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Songwriting Question Modular Synthesizers
Old 1 week ago
  #1
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Songwriting Question

I hear some songwriters talk about ideas coming to them out of nowhere. This has never happened to me. Usually I write songs by improvising or coming up with a couple of notes at a time while editing, experimenting and moving them around. Is this unusual? Is there anything I can do to stimulate my brain to work on ideas subconsciously?
Old 1 week ago
  #2
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Quote:
Originally Posted by artist202 View Post
I hear some songwriters talk about ideas coming to them out of nowhere. This has never happened to me. Usually I write songs by improvising or coming up with a couple of notes at a time while editing, experimenting and moving them around. Is this unusual? Is there anything I can do to stimulate my brain to work on ideas subconsciously?
Yes!!!

www.teemingbrain.com/wp-content/uploads/2013/08/A-Course-in-Demonic-Creativity.pdf



~HW
Old 6 days ago
  #3
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Old 6 days ago
  #4
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Sometimes I feel that "I'm just a receiver and my minds ability to tune in the station through all the white noise is where the best stuff comes from". I wont say I don't come up with good things after a lot of work, but typically the best ideas are those born from the pure enjoyment of making music. And they typically come very quickly....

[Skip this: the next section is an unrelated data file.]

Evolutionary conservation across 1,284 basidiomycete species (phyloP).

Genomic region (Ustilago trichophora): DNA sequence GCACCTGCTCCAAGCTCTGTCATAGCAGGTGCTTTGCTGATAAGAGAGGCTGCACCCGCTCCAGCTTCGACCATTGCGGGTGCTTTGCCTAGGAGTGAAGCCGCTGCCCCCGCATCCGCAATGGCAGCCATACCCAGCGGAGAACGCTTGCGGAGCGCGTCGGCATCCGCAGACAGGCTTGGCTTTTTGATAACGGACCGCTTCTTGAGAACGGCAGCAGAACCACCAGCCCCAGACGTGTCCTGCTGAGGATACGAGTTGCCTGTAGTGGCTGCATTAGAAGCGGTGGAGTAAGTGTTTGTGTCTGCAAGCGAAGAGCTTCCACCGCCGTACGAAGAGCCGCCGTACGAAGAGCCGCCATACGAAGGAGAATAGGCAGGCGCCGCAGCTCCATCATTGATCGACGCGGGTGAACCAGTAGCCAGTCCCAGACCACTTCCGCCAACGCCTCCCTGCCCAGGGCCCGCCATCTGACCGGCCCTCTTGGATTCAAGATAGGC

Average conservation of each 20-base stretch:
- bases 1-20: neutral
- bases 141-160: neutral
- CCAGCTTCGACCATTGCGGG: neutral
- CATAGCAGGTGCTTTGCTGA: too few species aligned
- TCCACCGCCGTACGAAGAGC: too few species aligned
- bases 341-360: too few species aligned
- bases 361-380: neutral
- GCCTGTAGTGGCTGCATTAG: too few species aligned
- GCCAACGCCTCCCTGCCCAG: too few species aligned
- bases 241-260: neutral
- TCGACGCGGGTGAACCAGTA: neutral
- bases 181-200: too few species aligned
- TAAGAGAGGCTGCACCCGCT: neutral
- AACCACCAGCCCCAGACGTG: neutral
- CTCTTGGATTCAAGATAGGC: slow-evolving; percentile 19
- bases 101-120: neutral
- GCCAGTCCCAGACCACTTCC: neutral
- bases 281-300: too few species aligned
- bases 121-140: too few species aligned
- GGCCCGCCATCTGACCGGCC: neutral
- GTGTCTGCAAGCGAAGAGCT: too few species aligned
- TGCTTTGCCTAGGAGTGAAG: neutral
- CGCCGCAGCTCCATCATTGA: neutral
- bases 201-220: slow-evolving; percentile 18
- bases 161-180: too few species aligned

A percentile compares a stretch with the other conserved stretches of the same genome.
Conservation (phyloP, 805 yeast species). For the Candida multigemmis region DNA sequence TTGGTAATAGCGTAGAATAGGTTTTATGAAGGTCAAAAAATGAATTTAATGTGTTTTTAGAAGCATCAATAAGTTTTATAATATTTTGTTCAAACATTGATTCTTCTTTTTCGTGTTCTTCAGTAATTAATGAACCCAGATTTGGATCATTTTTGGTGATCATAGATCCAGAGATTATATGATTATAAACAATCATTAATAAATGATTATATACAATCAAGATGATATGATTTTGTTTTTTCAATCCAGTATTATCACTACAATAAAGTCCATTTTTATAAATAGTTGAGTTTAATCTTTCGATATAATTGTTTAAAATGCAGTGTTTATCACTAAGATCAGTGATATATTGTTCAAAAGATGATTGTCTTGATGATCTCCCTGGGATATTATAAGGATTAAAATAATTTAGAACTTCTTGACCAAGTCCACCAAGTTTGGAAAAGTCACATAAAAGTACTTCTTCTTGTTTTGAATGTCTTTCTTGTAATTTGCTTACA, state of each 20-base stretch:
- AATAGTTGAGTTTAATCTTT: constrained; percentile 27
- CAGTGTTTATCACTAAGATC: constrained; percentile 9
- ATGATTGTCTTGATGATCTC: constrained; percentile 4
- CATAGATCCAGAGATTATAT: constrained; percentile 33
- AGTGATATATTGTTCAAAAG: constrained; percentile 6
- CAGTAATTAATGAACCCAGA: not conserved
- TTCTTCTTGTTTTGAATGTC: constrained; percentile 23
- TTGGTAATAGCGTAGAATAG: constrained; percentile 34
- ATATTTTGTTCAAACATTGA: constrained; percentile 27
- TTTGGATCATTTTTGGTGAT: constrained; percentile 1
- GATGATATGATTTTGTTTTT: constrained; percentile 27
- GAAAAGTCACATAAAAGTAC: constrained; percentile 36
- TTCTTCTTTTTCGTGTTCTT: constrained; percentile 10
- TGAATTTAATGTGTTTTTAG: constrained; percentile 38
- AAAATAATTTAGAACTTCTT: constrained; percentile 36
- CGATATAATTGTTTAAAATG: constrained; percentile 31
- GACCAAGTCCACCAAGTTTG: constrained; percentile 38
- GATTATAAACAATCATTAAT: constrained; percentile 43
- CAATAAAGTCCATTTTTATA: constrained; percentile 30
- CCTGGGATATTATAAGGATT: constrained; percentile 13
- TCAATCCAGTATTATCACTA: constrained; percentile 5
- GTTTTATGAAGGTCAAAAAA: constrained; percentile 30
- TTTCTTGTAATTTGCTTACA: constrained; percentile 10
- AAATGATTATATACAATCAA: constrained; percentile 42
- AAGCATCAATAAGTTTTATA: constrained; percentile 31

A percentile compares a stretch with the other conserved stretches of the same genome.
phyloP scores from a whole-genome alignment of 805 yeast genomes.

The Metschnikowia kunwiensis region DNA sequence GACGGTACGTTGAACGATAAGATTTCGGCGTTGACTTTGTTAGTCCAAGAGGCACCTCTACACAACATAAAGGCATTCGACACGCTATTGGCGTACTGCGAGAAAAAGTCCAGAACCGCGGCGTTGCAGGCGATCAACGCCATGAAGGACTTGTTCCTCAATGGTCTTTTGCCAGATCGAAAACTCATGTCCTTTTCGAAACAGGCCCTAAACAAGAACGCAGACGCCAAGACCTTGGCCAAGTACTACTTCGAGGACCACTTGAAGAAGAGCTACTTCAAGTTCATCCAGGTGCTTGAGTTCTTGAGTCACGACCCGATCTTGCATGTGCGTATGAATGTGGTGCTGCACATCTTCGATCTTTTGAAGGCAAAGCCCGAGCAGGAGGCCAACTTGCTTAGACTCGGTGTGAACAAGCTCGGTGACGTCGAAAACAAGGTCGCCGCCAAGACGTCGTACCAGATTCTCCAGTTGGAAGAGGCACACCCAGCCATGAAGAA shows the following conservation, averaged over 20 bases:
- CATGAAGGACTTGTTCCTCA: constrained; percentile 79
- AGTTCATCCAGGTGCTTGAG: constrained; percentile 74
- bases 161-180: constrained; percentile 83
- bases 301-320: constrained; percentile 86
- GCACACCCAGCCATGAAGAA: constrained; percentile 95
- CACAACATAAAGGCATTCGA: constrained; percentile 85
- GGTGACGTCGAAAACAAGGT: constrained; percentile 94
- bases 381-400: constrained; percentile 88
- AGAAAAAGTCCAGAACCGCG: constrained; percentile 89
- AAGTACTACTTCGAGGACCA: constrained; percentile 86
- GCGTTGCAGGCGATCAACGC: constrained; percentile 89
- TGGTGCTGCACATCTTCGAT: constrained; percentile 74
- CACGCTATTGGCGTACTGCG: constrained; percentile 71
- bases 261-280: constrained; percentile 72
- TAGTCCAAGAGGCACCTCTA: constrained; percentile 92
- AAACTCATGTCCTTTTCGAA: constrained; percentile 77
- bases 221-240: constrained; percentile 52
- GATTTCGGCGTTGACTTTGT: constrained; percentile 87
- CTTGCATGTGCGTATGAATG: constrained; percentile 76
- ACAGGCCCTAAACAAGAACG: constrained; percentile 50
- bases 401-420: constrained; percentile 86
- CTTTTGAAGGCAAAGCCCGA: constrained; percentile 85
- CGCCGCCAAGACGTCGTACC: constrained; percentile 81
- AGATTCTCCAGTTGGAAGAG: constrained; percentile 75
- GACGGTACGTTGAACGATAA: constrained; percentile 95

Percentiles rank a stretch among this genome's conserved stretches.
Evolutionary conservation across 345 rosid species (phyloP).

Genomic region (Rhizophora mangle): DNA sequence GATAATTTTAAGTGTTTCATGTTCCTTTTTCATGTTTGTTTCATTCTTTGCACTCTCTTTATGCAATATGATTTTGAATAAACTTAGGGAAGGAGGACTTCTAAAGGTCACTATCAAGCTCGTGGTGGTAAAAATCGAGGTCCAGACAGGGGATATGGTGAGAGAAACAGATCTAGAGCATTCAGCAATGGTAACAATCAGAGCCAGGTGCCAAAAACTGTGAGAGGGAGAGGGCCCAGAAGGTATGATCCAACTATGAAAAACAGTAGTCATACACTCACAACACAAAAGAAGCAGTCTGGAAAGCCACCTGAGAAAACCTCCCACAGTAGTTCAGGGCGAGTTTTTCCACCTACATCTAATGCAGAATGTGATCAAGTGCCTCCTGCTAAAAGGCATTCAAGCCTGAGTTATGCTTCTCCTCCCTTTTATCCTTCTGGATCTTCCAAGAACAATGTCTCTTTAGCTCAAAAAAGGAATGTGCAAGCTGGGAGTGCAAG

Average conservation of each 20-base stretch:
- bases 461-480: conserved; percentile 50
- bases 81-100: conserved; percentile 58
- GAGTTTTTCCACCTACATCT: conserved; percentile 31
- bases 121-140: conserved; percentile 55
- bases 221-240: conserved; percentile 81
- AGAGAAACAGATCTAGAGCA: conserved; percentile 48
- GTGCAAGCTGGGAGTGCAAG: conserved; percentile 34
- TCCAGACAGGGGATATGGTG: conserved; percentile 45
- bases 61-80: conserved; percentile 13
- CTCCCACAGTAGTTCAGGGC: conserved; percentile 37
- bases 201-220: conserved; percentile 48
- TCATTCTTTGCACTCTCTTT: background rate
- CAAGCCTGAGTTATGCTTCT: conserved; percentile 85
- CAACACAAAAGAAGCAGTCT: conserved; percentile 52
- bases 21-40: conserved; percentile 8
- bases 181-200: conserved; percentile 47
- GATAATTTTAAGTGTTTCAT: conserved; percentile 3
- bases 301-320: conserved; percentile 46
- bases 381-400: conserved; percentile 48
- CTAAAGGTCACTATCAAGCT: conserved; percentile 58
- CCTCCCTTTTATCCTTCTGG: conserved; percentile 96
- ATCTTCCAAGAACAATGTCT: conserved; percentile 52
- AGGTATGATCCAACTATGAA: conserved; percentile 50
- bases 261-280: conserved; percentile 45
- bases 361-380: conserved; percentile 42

Sometimes the process itself can support that.....from another post, but certainly illustrates the point

"Write and record everything. Keep journals, have a topic, and instead of saying, "Ok, Im going to write a song today", I said, " I'm just going to play guitar for a bit and enjoy just doing that". I use Pro Tools, so it's pretty easy to hit the space bar and record every note that I'm going to play. Maybe 45 minutes or so before I would stop. then instead of listening back, I would put the guitar down and walk away. Literally, all the way away. Go to the park, watch a movie, go to the beach......whatever it was, anything but trying to write a song.


Next day, I would open the previous days session and just listen. No guitar in my lap.....just listening. Two things I learned about this process is 1) you really get a chance to critique your skills and find all your weaknesses and 2)there was always a song in there somewhere....it might be 40 minutes of absolute crap, but there was always 5 minutes or so of magic. The moments where the hairs on your arms stand straight up....so I'd make locate points and build the song from the magic. Discovery....

Same thing with lyrics. Write everything down and go back later and find the things that get you excited and focus on those ideas. Time is always involved no matter what your process is, but the more you enjoy whatever that process is, the easier it is to enjoy your writing and keep things moving forward. Surprising yourself can be the thing that dials you back in, and I can honestly say, the last 9 years have been the most productive, surprising and enjoyable.

If it feels like work or a burden, you probably should try to change it up. Music should be something you look forward to and enjoy doing and if you're not, then I'm not sure the point of doing it. Just my 2c and what has worked for me...."
Old 5 days ago
  #5
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Quote:
Originally Posted by artist202 View Post
Should I still follow the exercises here? They seem specifically designed for literary writers.

Yes!!
Writing here is being used as a 'vessel'.*

*"...for discovering your unconscious mind in its uniqueness and particularity..."


~HW
Old 5 days ago
  #6